According to the World Health Organization (WHO), in Nigeria, an alarming number of 115,950 cases of breast cancer were detected in 2018 alone, tragically resulting in 70,327 recorded deaths. These statistics highlight the significant prevalence of breast cancer among women in Nigeria.
In today’s insightful interview, we will be sharing the remarkable journey of Mrs. Ugochi Ejiekpe, a dedicated medical radiographer who is passionate about raising breast cancer awareness in Nigeria and helping women who have the condition.
Mrs. Ugochi Ejiekpe is from Imo State, in the southeast of Nigeria. She was born into a humble family over four decades ago and began her early education in her hometown. While growing up, her dream was to become a medical doctor, but she ended up studying Medical Radiography at the University of Nigeria, Nsukka.
Many women struggle with their self-esteem after having a mastectomy
Mrs. Ugochi is a dedicated medical radiographer at the National Orthopedic Hospital, Enugu. She shared that in her professional journey, she has encountered many women battling breast cancer. This first-hand experience ignited a deep passion in her to raise awareness about the challenging condition.
“My training at the National Hospital Abuja exposed me to the profound suffering endured by women facing breast cancer. It’s a torment I wouldn’t wish upon anyone. Among the many patients I’ve had the privilege of working with, one story remains etched in my memory: that of Margaret, a well-educated matron who developed breast cancer.
I witnessed her unwavering battle with this disease. One day, she said to me, “I don’t want to die; I have to live for my children,” and those words brought tears to my eyes. She struggled to afford the costly drugs and hospital bills. I used to encourage her to keep her hope alive, but sadly, one day, I received the heartbreaking news that she had lost the battle to breast cancer. Her story represents just one of many women who lose their lives to this devastating disease every day.”
Breast cancer awareness
Motivated by these profound experiences, Ugochi embarked on a dedicated mission to campaign and raise awareness about breast cancer. Within and outside her workplace, she actively engages in conducting breast cancer screening and delivering impactful educational seminars. She is also an aspiring member of the Society of Breast Imaging and the American Association of Cancer Research.
most hospitals lack major equipment for obtaining precise images crucial for accurate breast cancer diagnosis and effective patient management
“Besides the lives lost, some women also struggle with their self-esteem after having a mastectomy (breast removal surgery). I once met a lady in her thirties who was very shy about undressing for a mammogram. What was her reason? Her left breast had been removed, and she was using padded bra to hide this fact. Sadly, a few years after her first mastectomy, doctors found cancer in her other breast.”
Ugochi’s unwavering passion lies in assisting women in their battle against breast cancer. She said she’s working on establishing an academy that’s primarily focused on educating women on breast care. Her research is dedicated to detecting the risks long before the first lump appears. She hopes that through this initiative, more women will be saved from this deadly disease.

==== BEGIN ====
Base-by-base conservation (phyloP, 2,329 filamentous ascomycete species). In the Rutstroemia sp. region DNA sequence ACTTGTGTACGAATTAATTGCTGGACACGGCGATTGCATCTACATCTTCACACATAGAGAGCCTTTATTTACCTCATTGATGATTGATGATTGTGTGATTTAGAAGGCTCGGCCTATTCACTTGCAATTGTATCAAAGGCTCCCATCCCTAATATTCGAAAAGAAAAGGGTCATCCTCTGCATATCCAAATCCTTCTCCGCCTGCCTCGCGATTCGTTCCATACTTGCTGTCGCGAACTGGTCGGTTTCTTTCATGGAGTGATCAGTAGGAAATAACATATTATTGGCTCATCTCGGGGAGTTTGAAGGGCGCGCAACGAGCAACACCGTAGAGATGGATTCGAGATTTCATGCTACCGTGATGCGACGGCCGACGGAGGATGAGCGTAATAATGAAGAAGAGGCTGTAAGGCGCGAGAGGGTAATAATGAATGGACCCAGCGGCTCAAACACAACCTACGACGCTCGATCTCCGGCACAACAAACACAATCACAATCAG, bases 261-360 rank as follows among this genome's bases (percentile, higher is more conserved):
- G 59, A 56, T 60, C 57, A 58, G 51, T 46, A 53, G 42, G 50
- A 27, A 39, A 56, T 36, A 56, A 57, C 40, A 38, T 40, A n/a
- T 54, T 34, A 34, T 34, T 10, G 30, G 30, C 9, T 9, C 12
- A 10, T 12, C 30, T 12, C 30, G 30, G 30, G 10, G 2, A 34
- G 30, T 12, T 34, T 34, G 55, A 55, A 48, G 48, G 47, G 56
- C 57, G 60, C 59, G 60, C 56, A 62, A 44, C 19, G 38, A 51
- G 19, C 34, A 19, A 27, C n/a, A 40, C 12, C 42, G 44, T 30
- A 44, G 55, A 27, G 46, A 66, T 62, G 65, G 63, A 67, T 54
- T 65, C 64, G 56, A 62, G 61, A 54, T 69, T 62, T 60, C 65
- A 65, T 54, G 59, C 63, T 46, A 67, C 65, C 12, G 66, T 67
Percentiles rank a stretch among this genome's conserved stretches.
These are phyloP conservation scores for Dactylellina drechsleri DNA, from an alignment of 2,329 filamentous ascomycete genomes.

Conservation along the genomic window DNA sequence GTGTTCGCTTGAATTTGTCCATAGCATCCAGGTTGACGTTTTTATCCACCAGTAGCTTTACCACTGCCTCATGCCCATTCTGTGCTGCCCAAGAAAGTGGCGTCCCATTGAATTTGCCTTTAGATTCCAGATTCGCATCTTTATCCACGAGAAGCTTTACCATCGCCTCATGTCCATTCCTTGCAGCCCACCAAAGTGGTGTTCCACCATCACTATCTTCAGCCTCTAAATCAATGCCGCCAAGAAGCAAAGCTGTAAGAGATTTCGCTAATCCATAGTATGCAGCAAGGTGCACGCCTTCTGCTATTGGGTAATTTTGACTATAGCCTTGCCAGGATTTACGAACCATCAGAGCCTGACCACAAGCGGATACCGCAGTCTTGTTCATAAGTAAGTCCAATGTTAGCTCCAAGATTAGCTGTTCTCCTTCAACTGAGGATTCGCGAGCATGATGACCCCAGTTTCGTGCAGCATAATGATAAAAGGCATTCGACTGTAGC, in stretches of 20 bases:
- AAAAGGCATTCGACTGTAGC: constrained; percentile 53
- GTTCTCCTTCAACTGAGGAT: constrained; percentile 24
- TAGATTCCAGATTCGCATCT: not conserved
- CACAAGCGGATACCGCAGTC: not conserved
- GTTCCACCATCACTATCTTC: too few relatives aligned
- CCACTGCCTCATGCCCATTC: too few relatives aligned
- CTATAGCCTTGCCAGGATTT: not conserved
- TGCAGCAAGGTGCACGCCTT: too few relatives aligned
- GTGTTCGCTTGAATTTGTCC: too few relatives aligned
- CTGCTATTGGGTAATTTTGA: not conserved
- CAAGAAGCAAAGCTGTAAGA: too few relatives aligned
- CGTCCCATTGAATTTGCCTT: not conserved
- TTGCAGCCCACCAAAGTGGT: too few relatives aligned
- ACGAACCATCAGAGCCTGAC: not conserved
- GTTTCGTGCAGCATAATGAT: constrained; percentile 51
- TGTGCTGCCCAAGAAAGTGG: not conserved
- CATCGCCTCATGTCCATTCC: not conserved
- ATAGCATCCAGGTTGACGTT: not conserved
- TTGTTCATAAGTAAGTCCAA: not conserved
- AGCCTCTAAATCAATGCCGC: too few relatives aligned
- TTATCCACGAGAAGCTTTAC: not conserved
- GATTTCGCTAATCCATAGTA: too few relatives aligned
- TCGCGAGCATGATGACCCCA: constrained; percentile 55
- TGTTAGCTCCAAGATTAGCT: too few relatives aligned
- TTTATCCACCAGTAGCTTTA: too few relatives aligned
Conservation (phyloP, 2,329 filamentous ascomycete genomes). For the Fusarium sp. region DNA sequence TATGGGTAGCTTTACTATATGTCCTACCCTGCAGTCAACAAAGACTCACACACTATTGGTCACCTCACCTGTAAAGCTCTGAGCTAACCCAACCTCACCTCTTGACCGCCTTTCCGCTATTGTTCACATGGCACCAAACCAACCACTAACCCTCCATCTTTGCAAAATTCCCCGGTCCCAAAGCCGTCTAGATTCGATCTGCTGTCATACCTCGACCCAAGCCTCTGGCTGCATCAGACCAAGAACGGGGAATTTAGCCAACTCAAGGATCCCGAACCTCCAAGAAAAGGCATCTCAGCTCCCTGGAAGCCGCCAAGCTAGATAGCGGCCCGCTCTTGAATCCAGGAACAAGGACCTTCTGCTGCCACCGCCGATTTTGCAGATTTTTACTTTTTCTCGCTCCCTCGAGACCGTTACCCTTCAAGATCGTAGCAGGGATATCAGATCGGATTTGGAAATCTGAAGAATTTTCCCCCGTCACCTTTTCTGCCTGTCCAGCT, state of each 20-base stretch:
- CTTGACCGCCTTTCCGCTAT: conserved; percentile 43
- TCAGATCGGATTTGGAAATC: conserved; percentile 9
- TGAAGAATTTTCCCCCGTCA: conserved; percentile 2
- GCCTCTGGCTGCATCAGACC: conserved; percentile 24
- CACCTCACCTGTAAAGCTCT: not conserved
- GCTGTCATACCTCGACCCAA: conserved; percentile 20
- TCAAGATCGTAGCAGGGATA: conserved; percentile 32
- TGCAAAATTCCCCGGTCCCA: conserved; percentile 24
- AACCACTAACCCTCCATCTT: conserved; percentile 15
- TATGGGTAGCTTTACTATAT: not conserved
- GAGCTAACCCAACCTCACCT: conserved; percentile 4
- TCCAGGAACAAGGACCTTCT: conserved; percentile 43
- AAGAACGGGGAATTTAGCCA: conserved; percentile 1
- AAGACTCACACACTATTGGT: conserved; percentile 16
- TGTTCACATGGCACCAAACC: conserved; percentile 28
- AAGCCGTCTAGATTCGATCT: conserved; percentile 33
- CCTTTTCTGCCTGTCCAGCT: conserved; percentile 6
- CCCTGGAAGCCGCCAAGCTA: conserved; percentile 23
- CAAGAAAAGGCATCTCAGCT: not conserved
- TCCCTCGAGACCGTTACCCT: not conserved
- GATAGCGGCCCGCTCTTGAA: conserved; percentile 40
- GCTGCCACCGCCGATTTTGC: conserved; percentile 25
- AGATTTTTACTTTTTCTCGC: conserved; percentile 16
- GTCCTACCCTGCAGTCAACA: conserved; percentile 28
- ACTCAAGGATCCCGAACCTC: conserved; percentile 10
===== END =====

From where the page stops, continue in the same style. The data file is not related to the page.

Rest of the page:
If you feel a lump in your breast, do not ignore it. Even if you don’t feel the lump, always go for a checkup at least twice a year
When asked about the challenges she faces as a radiographer, she said, “The Nigerian healthcare system isn’t receiving adequate attention and support from the government. We lack adequate healthcare facilities, manpower, and access to treatment.
For example, most hospitals lack the major equipment necessary for obtaining precise images crucial for accurate diagnosis and effective patient management. As an individual, I feel compelled to continuously raise awareness about these challenges in the health sector. And I’m hoping that one day, there will be improvement.”
Another significant challenge she pointed out is the issue of poor remuneration and unfavorable working conditions. With a few staff members covering a substantial workload, the strain on resources and the impact on patient care are evident.
Mrs. Ugochi has been married for 18 years and is the mother of four children. When asked how she balances her family and work responsibilities, she explained, “I live in Enugu, and the traffic situation can be overwhelming sometimes. To avoid arriving at work late, I wake up very early in the morning to prepare for work. My kids are grown now and can assist with domestic chores, allowing me to focus on my work. I am always very busy, but in summary, my secret to balancing work and family has been proper planning and time management. Most importantly, my husband has been of great support to me.”
My training has exposed me to the profound suffering endured by women facing breast cancer
Mrs. Ugochi emphasized the importance of early detection and intervention in the fight against breast cancer. When asked to leave a final word of advice for women, she said, “If you feel a lump in your breast, do not ignore it. Even if you don’t feel the lumps, always go for a checkup at least twice a year. Fear, ignorance, and sometimes poverty should not be allowed to claim lives through cancer. Women are strong and resilient, but we need to take care of ourselves.
Research has shown that adopting a nutritious diet and making positive lifestyle choices can significantly reduce the risk of developing this disease. Let us come together to support and empower one another in this fight against breast cancer. I believe we can create a future where every woman has the knowledge, resources, and opportunity to live a healthy and fulfilling life.”